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Will Car Brakes Work Without Fluid? (This is important)

Hydraulic brakes

Having your car break down is a pain but having your car brakes go out is a terrifying experience. Brakes are mission-critical kit and must be kept in good condition.

A car’s foot brake is a hydraulic system and will not work without brake fluid. The parking brake or E brake is a separate brake system and will work without brake fluid. The parking brake, however, is not a reliable source of braking.

In this post you’ll learn why your car brakes won’t work without fluid, you’ll also learn the most common brake problems and what you can do to fix them.

Hydraulic Brakes

Top up brake fluid

Hydraulic brakes have been adopted by all car manufacturers since the 1950s. Prior to that, brakes were cable-activated, very similar to bicycle brakes.

Hydraulic brakes are common for good reason, they have some really huge advantages over cable-operated brakes. The hydraulic brake is like a force multiplier, a little force at the foot pedal equals a force much greater at the wheels.

Old cars were heavy so good brakes were very useful when trying to pull up a couple of tons of metal in a hurry.

The hydraulic system is safer, more consistent, reliable, and not prone to complete failure. All great things when you’re talking about parachutes and brakes, right!

Pascals Law

The laws of hydraulic – discovered by French mathematician Blaise Pascal in 1647. He discovered when pressure is applied to any part of a liquid in an enclosed system, the force will be transmitted equally in all directions.

So what does that mean?

It means our foot pedal force is multiplied many times at the brake caliper. If we had to rely on our own leg strength to pull a car up, we’d find it close to impossible.

Pascal discovered by reducing the size of the master cylinder and increasing the size of the brake caliper cylinder, he could multiply force.

All of this of course would be impossible without a noncompressible fluid-like brake fluid.

No Fluid Equals No Brakes

As you push your brake pedal, force is applied to the brake fluid inside the master cylinder. The force on the fluid is transmitted through the brake lines to the calipers or drums.

Pads and caliper

The caliper or drum houses a piston and also the brake pads. The pads are positioned against the spinning wheel rotor. The force on the fluid acts immediately to displace the caliper piston, which in turn pushes the pads forcefully against the spinning wheel rotor, slowing the car down.

The Parking Brake

Parking brake sensor

The parking brake or E-brake (Emergency) is designed as a second brake source, independent of the hydraulic system. The parking brake allows you to apply a vehicle brake without manually holding it. Makes good sense when hill parking.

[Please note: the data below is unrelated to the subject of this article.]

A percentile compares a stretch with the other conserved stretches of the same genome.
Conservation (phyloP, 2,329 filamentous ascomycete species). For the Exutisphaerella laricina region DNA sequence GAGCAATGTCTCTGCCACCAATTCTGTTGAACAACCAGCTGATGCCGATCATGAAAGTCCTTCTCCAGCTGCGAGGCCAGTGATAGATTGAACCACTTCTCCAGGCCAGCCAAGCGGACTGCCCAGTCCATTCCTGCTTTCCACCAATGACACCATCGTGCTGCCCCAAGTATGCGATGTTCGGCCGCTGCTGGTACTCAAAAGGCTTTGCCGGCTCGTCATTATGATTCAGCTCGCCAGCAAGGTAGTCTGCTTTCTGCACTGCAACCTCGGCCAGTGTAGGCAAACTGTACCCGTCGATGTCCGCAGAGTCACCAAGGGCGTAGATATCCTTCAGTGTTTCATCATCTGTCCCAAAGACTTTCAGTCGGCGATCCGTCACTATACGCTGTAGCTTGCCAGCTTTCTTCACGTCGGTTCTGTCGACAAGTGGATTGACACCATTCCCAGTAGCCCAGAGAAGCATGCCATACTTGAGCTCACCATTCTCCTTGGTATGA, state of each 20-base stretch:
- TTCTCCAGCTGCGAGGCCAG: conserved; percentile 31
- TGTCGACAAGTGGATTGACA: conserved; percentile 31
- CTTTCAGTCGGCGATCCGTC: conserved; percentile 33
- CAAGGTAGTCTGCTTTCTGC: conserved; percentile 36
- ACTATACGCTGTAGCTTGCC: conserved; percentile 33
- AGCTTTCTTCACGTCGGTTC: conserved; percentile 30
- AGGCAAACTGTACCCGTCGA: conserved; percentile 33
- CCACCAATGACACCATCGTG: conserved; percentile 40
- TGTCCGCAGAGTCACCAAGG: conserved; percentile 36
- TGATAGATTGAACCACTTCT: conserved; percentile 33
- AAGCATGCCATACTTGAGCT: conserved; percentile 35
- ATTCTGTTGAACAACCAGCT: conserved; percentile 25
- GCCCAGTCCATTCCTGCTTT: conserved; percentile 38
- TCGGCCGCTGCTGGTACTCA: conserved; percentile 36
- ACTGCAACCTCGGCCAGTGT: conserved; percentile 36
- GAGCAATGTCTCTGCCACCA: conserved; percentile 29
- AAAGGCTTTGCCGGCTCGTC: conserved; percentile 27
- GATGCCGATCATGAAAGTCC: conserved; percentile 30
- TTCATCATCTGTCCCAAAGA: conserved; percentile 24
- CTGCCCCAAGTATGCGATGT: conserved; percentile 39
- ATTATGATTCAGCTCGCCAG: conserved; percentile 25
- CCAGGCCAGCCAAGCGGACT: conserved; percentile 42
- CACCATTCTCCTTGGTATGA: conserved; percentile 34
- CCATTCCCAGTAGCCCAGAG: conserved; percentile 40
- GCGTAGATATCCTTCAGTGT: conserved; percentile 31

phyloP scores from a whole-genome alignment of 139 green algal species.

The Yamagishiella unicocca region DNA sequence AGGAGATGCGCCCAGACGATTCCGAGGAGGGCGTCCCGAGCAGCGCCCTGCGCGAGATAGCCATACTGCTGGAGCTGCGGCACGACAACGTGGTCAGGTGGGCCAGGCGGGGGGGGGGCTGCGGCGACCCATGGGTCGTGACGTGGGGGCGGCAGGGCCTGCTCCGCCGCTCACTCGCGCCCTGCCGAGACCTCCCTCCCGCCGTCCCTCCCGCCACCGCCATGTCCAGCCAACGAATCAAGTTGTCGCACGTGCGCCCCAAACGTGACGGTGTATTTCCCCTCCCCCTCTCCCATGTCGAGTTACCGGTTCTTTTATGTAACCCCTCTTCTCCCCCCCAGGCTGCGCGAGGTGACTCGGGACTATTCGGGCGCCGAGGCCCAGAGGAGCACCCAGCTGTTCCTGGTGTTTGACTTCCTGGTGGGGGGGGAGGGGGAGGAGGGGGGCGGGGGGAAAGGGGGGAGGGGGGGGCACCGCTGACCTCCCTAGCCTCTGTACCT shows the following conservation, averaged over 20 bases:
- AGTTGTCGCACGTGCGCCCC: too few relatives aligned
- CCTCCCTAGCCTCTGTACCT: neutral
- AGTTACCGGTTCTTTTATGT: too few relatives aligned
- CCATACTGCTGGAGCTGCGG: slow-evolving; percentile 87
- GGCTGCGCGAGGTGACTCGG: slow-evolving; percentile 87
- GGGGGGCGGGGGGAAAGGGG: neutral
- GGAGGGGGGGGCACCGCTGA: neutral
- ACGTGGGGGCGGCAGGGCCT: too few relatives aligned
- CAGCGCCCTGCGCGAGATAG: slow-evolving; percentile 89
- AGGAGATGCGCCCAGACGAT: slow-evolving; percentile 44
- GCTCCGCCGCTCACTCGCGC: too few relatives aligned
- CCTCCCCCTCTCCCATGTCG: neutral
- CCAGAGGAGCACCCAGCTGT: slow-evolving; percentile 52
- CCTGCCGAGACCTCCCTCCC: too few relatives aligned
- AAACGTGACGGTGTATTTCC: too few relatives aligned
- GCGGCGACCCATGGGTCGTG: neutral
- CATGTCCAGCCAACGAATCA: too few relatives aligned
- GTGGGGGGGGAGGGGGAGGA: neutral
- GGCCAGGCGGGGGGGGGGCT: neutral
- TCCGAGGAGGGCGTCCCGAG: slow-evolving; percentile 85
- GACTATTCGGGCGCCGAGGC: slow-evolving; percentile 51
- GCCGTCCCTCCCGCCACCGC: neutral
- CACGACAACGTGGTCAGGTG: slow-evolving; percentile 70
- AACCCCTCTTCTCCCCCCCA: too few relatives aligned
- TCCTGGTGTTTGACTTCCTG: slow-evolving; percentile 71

The brake was also conceived as a backup brake should all the hydraulics go out. While it is possible to use the e brake as a braking source, it will be pretty ineffective and actually dangerous.

The reason is simple, the e brake tends to be a blunt tool, the application of the brake won’t be smooth like your foot brake. Very often pulling the e brake while driving will simply lock up the wheels.

In addition, the e brake only brakes two wheels, the rear and if the roads are wet, icy, or surface loose, it will cause the car to swap ends in heartbeat.

No Brakes

Holding down brake pedal

Brakes going out thankfully isn’t very common. Car brakes are usually very reliable, but like all systems, have their weakness.

Here’s a list of the causes of no brakes, and what you can do to fix them:

  • Pads worn out – Replace.
  • Brake fluid leak – Replace brake lines and flexi hoses.
  • Air in the system – Replace fluid and check unions for leaks.
  • Incompatible brake fluids – Flush the system and replace fluid.
  • Master cylinder failure – Replace.
  • Brake booster failure – Replace.
  • Brake caliper or cylinder failure – Replace.
Brake inspection chart

Common Brake Complaints

Brake fluid

Brake system complaints are common, but rarely very serious. Here are the most common problems:

  • Brake noise – Remove the pads and replace them or de-glaze them. Clean the brake carrier and use Moly or Graphite dry grease on the pad arms and backs.
  • Brake pedal pulsing or vibration – Check your rotor run-out, and wheel bearings. Buckled rotors are the more common cause.
  • Steering vibration under breaking – Check wheel bearings and ball-joints before checking rotor run-out.
  • Dragging brake – Remove caliper and check for frozen pins or seized caliper.
  • Seized brake – Replace caliper.
  • Soft brake pedal – Replace fluid.
  • Hard pedal – Check brake booster and vacuum hose.
  • Pedal fade – Bleed brakes and check booster operation.
  • ABS light on – Scan ABS control module for fault codes.

If you are undertaking your own brake repairs, you’ll need tools, check out the “Brake repair tools page” and check out the Amazon link below for quality brake system parts.

Amazon Brake Parts

Related Questions

Can you just add brake fluid to your car? You can simply top up your brake fluid so long as the fluid level is not below the Min level. However, a low brake fluid level is commonly caused, not by insufficient brake fluid but instead, by worn brake pads. Replacing the pads will return the fluid to the full position.